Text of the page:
• Chauncey Billups (2004 Pistons)

Andre Iguodala (2015 Warriors) could join them, but he at least has some Hall of Fame chatter surrounding him. Billups is absolutely a legitimate Hall of Fame candidate, even if not enshrined.

Maxwell, on the other hand, wasn’t on that level. He never even made an All-Star team. He was just a good player who had an excellent six games against the Rockets in the 1981 NBA Finals.

Really, it’s a neat distinction to be the lone NBA Finals MVP who was never a star. Maxwell can cherish that.

And this watch, which he reveals in this entertaining video.

NBPA reaching out to players, getting feedback on return scenarios

Michele Roberts
David Dow/NBAE via Getty Images
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NBA Commissioner Adam Silver has been in information gathering mode since the day he was forced to shut the league down. He’s gathered information from medical experts on how a return would work, talked to owners and GMs about the financial end and what they hope to see, and had conferences with the league’s broadcast partners.

Most of all, Silver wanted to know what the players thought. With the NBA closing in on a return strategy — Friday Silver and team owners will have a conference call that could lead to a decisive plan — players’ union executive director Michele Roberts is taking the return plans to the players for feedback, reports Adrian Wojnarowski of ESPN.

It looks like the NBA will return to play in Orlando, with training camps starting in late June and games in mid-July.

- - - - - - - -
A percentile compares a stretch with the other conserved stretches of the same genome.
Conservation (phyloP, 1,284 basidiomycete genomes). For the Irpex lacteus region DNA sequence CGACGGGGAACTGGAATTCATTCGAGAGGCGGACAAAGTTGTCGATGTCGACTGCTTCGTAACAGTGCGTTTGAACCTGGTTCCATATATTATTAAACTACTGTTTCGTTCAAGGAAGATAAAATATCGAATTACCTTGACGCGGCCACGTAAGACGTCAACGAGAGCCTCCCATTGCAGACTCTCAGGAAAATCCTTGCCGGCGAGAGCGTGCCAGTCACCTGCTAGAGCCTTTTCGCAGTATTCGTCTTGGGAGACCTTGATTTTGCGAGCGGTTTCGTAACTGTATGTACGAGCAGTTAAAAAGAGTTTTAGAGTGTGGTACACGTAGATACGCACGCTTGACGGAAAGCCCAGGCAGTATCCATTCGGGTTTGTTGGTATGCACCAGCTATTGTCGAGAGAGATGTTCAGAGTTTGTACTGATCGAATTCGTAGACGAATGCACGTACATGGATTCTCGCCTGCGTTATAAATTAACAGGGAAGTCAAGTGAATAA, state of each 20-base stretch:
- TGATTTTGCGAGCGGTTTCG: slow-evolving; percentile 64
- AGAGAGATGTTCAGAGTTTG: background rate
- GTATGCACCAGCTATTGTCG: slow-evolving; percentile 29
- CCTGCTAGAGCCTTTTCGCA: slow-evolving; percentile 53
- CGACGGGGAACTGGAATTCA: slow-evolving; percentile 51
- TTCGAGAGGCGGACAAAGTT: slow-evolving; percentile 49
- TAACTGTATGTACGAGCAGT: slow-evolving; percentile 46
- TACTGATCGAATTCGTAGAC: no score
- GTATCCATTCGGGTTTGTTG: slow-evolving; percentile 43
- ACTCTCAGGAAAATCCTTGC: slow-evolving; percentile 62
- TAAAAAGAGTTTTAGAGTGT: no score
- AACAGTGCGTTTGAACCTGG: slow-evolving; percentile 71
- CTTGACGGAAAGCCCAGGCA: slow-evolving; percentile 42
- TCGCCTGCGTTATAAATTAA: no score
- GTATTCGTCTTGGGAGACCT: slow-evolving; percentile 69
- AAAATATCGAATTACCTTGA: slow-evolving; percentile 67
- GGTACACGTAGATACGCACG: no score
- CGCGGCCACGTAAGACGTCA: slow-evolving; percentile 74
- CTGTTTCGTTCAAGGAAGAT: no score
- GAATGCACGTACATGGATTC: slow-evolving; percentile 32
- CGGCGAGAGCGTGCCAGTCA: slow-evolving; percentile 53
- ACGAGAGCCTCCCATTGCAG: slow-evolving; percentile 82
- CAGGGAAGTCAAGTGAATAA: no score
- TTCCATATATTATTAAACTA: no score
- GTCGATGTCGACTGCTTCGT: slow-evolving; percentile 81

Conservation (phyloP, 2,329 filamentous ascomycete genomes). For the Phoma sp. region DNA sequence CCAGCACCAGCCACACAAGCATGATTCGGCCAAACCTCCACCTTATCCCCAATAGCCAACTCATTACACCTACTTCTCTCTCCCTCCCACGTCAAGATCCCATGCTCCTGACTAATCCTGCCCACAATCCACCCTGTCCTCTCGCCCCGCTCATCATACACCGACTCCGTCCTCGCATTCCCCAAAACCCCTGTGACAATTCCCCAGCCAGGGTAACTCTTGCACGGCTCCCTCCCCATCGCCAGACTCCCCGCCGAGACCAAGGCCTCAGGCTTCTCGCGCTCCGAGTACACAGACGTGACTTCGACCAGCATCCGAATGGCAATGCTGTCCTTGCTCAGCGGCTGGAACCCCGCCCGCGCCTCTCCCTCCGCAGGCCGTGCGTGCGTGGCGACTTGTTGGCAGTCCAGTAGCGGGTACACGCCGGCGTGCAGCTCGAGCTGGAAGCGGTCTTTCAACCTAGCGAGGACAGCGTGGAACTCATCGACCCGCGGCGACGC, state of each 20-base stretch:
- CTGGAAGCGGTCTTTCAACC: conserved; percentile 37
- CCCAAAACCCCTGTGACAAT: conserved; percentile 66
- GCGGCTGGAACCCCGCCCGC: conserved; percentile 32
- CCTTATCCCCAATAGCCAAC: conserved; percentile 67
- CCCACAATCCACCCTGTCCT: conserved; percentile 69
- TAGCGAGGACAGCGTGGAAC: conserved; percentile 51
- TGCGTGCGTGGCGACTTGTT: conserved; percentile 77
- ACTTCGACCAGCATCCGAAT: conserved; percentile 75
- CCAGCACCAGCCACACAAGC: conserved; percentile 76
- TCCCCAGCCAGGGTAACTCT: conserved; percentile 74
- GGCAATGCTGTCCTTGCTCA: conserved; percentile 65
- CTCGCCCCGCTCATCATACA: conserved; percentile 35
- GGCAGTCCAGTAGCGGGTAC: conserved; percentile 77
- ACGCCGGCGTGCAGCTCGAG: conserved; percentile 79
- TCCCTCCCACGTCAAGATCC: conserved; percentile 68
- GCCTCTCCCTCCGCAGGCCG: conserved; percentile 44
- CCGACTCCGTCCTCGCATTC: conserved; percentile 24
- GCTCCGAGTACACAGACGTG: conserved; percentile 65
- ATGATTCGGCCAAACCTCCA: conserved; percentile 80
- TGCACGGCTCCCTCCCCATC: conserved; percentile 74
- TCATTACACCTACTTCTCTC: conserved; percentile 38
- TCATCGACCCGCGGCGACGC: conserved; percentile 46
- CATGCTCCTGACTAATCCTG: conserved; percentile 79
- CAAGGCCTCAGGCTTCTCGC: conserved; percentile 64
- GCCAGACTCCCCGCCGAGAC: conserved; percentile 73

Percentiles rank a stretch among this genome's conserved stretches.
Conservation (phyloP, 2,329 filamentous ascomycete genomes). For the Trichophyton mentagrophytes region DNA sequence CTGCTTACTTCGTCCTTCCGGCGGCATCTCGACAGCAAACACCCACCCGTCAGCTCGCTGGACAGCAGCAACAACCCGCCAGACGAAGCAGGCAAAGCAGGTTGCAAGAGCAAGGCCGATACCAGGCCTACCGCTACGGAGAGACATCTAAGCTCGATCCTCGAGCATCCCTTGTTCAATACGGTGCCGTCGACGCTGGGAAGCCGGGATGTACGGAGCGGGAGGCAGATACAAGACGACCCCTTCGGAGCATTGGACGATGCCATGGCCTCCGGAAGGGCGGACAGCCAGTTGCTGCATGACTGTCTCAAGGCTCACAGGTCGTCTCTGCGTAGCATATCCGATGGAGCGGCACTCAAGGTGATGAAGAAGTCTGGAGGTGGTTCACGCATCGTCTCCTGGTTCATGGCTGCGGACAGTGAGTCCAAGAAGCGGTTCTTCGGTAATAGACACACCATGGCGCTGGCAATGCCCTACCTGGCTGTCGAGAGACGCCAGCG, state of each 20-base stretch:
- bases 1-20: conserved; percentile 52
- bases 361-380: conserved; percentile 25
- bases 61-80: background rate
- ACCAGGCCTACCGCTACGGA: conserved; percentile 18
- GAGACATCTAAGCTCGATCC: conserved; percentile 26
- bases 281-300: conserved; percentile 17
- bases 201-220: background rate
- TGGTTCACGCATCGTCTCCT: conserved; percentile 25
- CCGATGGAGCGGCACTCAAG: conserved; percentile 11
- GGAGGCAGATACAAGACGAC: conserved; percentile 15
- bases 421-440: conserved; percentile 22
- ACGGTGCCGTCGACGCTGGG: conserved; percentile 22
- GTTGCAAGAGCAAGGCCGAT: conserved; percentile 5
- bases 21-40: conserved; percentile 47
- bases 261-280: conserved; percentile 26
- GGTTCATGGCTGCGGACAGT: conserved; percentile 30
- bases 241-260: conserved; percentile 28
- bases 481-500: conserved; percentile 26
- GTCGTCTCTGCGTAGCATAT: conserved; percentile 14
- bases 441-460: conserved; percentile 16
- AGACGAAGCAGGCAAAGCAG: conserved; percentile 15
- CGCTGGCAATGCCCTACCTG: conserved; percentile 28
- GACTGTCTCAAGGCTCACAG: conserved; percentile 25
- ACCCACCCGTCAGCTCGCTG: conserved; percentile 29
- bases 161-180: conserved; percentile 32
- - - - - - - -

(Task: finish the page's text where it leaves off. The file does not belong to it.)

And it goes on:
The questions to be answered are:

• Do all 30 teams report to Orlando to play a handful of regular season games, getting teams over the 70 game threshold?
• Do just the top 16 teams report with the league jumping straight to the playoffs?
• If the league does go straight to the playoffs, how will that impact player pay, which is tied to the regular season?
• Will there be a play-in tournament for the final playoff seeds?
Should the NBA do a 1-16 seed playoff format, or keep the traditional Eastern/Western conference format?
• Will each playoff round have seven games, or will the first round (or two) be best-of-five?

Everything option is still on the table (as officials will be quick to say). However, the buzz around the league has grown louder that just the top 16 teams will go to Florida, and there will be seven-game series for every round, as the league tries to squelch any asterisk talk.

We may know a lot more on Friday. And the players will have their say.

Michael Jordan on tape saying he wouldn’t play on Dream Team with Isiah Thomas

Pistons guard Isiah Thomas and Bulls guard Michael Jordan
Andrew D. Bernstein/NBAE via Getty Images
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In “The Last Dance,” Michael Jordan was asked to react to Isiah Thomas’ explanation of the Pistons’ infamous walk-off. Jordan replied immediately:

I know it’s all bulls—. Whatever he says now, you know it wasn’t his true actions then. He’s had time enough to think about it. Or the reaction of the public, that’s kind of changed his perspective of it. You can show me anything you want. There’s no way you can convince me he wasn’t an a—hole.

Maybe there was some projection in that answer.

For years, Jordan has denied any involvement in Thomas not making the Dream Team. Rod Thorn, who was on the selection committee for the 1992 Olympics, has backed Jordan’s version of events.